From The Scrapbook By Rev. Bill Randall


March 1993

By Dr. Bill Randall

Steve Savoie’s Mysterious Death

In 1928 a hunter from McAdam hunting near the shore of the southwest end of the Magaguadavic Lake, in a dense pine forest found a skeleton of a man. Obviously the body had been there for some time, so he hurried back to McAdam to notify the police. The police called Dr. Dougan of Harvey, Dr. Dougan in turned called the coroner. Dr. Dougan along with the coroner made their way to the site of the finding of the body. The scavengers had left little of the human remains but with what was left, bits of clothing, a belt buckle, it was determined with the assistance of others that the body was that of Steve Savoie. With so little information and so little positive evidence about, it was determined that no inquest would be required. The remnants of the body were taken to a little island just off the mainland and buried on the island which for many years had been Steve Savoie’s home.

There were many interpretations of this strange finding but to understand it a little better, let’s go back and look at what little we know of the personal history of Steve Savoie. It is likely that Steve came to work for the Fraser Lumber Company, perhaps around 1912, 1915; it is thought he may have come from Caraquet, N.B. Perhaps during the off season from lumbering Steve had determined that trapping furs would be a more profitable occupation than lumbering. With rough lumber and slabs readily available about the mill, Steve built himself a snug little cabin near Money Point, just outside of Schoodic Cove. If Steve had once had a wife and it seemed likely since he is said to have had two sons and one daughter, he had no wife with him but after settling into the fur trading enterprise he did have a young squaw as his companion. His life style being unusual for Magaguadavic people isolated him from almost everyone, except the other trappers he met and the occasional visit to the Scott’s Mill camp where, being entertained by the lumbermen he sometimes became so relaxed that he told bits and pieces about his autobiography. One episode is pretty well known. His companion squaw, being somewhat irritated with Steve took the twelve-gauge shotgun and at close range shot him in the middle part of his body. Fortunately, the shotgun was loaded with very light birdshot; nevertheless it was necessary for Steve to go to Harvey where Dr. Dougan extracted some pellets. Subsequently, Steve kicked the squaw out. The only other people to have met with Steve under these circumstances would have been the occasional trapper he met while travelling through the forest and it was said by them, that after Steve kicked his squaw out that he became increasingly irritable and at times seem to demonstrate an irrational behavior. Gordon Finnie going down lake in his boat about 1926, decided to make a call on Steve but there was no one at  home. Gordon had his two young boys with him so he didn’t wish to make a thorough investigation of Steve’s cabin. Steve’s little brown dog was nowhere about it, his trapping supplies were stacked in a corner of a lean-to; Gordon was suspicious. The next day Gordon went back alone and what he found further aroused his suspicions of foul play. Steve’s cabin had been ransacked, every possible hiding place had been exposed, and even the floor boards had been torn up. The small rock wall Steve had built to surround his tiny back yard garden had been overturned and there again the soil dug up. It turned out that no one could remember having actually seen Steve between 1926 and 1928.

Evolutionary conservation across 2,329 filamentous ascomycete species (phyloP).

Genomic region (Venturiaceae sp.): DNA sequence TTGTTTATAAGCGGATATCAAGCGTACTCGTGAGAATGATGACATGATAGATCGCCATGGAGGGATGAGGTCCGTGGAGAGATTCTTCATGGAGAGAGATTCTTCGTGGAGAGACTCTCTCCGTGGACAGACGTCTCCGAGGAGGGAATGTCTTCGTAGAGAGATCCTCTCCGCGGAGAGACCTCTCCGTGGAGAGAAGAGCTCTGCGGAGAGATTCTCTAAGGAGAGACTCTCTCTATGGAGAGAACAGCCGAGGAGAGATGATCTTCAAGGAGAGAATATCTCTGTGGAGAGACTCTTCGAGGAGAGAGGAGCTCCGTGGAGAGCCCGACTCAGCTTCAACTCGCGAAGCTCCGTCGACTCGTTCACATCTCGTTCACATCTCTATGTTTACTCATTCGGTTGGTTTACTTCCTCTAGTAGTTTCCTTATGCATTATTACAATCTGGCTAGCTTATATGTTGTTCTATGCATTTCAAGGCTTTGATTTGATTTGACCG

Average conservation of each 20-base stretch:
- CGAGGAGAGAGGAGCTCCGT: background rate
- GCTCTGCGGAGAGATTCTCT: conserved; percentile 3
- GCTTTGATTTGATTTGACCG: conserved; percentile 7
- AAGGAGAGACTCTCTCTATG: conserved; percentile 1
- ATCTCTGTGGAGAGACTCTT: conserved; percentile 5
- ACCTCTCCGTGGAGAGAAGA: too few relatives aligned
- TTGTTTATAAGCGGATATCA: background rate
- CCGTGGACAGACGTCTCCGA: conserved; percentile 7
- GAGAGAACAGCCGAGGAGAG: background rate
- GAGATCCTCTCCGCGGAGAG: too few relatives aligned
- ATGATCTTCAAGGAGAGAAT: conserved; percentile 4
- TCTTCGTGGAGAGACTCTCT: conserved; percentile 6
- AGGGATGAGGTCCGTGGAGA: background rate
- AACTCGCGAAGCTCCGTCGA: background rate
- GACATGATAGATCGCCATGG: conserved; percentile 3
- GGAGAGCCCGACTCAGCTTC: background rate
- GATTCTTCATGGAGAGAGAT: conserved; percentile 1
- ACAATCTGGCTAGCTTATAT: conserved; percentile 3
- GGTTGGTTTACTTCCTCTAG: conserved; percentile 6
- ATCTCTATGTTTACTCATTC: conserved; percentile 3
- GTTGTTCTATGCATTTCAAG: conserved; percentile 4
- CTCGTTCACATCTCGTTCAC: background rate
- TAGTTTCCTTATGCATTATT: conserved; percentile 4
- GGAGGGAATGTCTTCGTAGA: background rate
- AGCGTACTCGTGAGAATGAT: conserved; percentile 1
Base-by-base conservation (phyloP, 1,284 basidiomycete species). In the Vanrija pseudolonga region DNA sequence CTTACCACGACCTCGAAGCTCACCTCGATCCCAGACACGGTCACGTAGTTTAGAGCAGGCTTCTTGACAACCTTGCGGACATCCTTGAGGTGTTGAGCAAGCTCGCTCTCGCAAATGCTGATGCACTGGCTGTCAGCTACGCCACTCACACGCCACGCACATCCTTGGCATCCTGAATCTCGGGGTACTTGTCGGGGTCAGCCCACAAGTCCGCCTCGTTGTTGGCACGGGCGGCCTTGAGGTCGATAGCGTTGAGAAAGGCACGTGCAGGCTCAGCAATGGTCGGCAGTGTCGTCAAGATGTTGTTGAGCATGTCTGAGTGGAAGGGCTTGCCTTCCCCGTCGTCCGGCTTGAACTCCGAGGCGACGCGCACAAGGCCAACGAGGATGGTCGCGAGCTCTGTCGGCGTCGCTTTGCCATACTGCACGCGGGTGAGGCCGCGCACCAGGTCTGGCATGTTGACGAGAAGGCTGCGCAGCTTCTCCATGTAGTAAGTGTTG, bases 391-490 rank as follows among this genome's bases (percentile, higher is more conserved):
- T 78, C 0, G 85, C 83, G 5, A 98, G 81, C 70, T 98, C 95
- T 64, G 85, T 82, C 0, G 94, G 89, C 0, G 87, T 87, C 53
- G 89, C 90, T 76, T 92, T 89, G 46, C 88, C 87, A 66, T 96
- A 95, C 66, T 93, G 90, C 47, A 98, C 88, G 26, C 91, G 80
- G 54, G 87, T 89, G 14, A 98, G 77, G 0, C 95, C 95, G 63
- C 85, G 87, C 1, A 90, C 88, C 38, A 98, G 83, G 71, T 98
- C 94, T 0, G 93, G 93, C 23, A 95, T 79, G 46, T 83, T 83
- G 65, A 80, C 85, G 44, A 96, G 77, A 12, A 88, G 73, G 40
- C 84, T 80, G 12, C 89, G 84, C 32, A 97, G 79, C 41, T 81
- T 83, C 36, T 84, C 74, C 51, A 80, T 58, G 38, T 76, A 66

After Steve’s remains had been buried, his sons testified that they had come to McAdam sometime in 1926 in an effort to persuade their father to leave Schoodic Island and live with them. They said he refused. How did Steve Savoie die? A trip line strung across the trail in the woods where Steve’s skeleton was found had been fastened to a gun, fastened to another tree and aimed at whatever tripped the line, but it was Steve’s gun! If Steve had decided to commit suicide it seems like a clumsy way to do it. Where was Steve’s boat, for a trapper a boat would have been essential and Steve had a good one and then one day that too was found near Schoodic Cove submerged and obviously sunken by a load of rocks – why? Did Steve Savoie possess some thing or some knowledge which would have made it important to destroy him? He must have had a considerable store of money, for trapping was very rewarding in those pre-depression days, muskrat hides, 5 & 6 dollars, mink maybe 30 dollars and an otter as high as 75 dollars, yet Steve was never known to have a bank account! Did Steve know some secret of the Indians learned from his squaw? Was there a ghost spirit given voice by the howling wolves or the plaintiff cries of the loon? Or, as Otis Finnie has written in his story, “The Mystery of Muddy Point”, was there a buried treasure off Money Point?

Allen Hood has promised to take me to Steve’s island in the summer of 1993; maybe we will solve the mystery!

Source: Rev. Bill Randall’s “From The Scrapbook Vol. One.”

Recommended Reading

Interested in learning more about the rich history and heritage of the Harvey region? Here are a few blog posts that might pique your interest: